How Singles Should Plan Differently Than Couples for Retirement

4 Ways Retirement Planning for Singles Is Easier

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The great news about being single as you enter retirement is that your retirement planning is typically far less complex than comparable planning for couples. You need to think in terms of your life expectancy and income needs and can do so without worry about how your choices affect a partner.

Here are four retirement planning decisions that singles will want to look at in a different way than couples will.

1. Look at Life Only Annuities and Pension Options

If you are lucky enough to have a pension available to you, first you have to decide if you want to take a lump sum or annuity. The longer you think you might live, the more sense the annuity choice will usually make.

If the annuity choice is right for you consider the single life-only option. This option provides maximum income to you. You might also consider an immediate annuity with a life-only option. These aren’t great choices for couples as the insurance companies pay out less if they have to cover a joint life expectancy. But singles can take advantage of the higher life-only payout options that are available.

2. Consider Long-Term Care Insurance

Many couples rely on each other for caregiving later in life. As a single, you may want the security of knowing you have insurance coverage in place to help cover caregiving costs. You are far more likely to seek out the care you need if you have a long-term care policy in place to help cover the expense. They aren’t cheap, but they do bring the security of knowing that you won’t be stressed about covering later-life health care needs that may arise.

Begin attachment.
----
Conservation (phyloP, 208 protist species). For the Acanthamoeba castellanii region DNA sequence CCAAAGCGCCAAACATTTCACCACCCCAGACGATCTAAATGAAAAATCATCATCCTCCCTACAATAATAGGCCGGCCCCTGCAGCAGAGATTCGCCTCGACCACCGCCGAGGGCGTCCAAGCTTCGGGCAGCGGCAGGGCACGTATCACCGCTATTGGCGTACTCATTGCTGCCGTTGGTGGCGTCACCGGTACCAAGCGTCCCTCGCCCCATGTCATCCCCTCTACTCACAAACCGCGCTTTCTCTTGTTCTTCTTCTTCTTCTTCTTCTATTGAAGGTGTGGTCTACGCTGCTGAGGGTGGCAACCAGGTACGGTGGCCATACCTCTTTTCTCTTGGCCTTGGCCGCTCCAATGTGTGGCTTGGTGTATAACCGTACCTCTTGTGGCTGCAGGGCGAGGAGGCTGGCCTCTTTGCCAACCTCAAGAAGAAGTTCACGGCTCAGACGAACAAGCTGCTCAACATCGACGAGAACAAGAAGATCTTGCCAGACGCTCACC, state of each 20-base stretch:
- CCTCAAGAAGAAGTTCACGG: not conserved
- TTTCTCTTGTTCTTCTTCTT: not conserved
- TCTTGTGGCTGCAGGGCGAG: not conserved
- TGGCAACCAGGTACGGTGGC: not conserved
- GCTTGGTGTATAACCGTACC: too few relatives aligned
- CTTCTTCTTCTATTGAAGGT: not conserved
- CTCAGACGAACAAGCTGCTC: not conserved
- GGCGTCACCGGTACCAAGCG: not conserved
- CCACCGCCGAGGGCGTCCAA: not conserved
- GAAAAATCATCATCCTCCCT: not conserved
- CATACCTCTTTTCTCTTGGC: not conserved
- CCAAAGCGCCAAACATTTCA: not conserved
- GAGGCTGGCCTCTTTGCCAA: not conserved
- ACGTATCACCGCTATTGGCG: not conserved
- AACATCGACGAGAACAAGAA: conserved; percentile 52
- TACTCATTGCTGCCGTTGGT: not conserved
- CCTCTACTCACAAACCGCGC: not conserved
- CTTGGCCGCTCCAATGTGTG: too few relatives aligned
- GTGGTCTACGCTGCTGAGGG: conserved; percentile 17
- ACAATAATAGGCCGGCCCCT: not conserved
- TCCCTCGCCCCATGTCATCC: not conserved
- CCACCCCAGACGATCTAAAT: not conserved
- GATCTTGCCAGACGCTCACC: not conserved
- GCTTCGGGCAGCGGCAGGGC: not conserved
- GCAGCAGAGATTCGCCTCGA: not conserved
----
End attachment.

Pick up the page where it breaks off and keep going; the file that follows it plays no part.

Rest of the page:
3. Social Security Claiming Is Simpler

If you are single with no previous marriages that lasted 10 years or more then your Social Security claiming choices are fairly simple. You’ll get far more by waiting until 70 to claim. For most singles, it will only make sense to claim earlier if you have reason to believe your life expectancy is shorter than average.

If you do claim before you reach your full retirement age and you continue to work, watch out for the Social Security earnings limit; you could end up owing money back if you make too much. Once you are past full retirement age the earnings limit no longer applies.

If you are single and have a previous marriage that was 10 years or longer your Social Security choices are a bit more complex. You may be able to claim a spousal benefit based on your ex’s earnings record, and later switch over to your own benefit amount. If you have a deceased ex-spouse you may be eligible for a widow/widower benefit based on their earnings record. Examine all your choices before you claim.

4. Explore Alternate Lifestyles

As a single, you can head out on a new adventure anytime. Ever thought about life overseas? Take a look at how much retirement abroad may cost; you might be surprised to find some very affordable options. What about life on the road traveling RV style in retirement? You can find groups to travel with for friendship and fun. You could also rent a room out in your home to bring in some extra income or travel by staying in other people’s homes. Or maybe you just want to move to a different state. In some states, retirees pay far less taxes than in others. These are all decisions that are easier to make as a single.

Anything is possible, so don’t hold back. Start planning your retirement journey.

Article Sources

  1. Social Security Administration. “When to Start Receiving Retirement Benefits.”

  2. Social Security Administration. “Exempt Amounts Under the Earnings Test.”

  3. Social Security Administration. “Benefits for Your Family.”